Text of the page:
In the end, we delivered the prototypes on time and everyone involved was happy with the outcome. We built a new process without even realizing it. Here’s what we learned:
Twice daily scrums
Things move quickly, so keep talking.
Bi-weekly longer meetings
These are great for design reviews.
No estimates & blocked time
When the scope is changing fast, estimates on a task level are difficult. Instead, give the approximate rates for a team of one developer, one designer, and one PM working at full tilt for that period of time.
On a rapid prototyping project you need to be able to trust your colleagues to deliver, so make sure you put the right people on the project.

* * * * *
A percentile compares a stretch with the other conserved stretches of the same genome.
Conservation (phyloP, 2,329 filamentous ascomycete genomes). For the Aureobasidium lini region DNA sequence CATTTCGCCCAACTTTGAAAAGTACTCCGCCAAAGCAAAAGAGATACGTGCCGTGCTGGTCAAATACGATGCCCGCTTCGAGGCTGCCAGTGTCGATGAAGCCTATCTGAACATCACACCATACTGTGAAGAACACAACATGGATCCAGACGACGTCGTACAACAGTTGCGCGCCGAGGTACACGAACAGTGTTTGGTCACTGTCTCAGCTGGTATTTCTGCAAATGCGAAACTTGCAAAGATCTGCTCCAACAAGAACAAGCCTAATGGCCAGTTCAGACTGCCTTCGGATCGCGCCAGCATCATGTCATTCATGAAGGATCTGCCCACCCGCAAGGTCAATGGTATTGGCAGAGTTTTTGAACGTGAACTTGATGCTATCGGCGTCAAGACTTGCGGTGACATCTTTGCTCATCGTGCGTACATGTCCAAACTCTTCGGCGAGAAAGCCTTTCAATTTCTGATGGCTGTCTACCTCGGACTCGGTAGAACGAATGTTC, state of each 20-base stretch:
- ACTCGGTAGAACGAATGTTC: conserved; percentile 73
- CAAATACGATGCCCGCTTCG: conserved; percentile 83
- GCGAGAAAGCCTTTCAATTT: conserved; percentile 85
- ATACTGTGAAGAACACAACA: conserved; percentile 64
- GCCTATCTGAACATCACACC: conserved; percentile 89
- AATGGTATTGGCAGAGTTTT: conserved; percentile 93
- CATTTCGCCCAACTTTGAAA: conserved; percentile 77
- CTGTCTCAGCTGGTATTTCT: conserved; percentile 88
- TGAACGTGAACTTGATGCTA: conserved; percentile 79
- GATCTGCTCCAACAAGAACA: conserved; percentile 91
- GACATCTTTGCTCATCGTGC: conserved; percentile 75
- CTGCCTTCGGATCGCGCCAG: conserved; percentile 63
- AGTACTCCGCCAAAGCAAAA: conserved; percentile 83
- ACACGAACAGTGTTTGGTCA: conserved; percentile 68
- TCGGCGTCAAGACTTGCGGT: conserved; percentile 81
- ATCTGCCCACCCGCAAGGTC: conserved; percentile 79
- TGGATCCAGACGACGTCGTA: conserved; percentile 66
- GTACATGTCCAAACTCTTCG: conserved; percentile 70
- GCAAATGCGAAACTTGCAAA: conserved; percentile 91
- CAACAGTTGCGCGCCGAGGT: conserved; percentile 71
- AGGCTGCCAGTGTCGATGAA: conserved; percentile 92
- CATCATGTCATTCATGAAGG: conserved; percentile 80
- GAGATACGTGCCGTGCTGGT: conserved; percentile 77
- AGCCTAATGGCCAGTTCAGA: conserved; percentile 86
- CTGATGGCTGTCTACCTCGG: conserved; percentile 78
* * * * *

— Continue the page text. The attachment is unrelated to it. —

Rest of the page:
Ideally, the project team sits together. Designers and developers pair-programming and making changes on the fly (rather than in Photoshop) is a lot more efficient.
As a PM I’ve learned a few things, but one of the most important is to let go and trust my team. When you focus your energy on providing clear goals and making sure each member of the team knows how to make the biggest impact, you do something amazing: you empower the team to manage themselves.
Cover image courtesy of the British Library.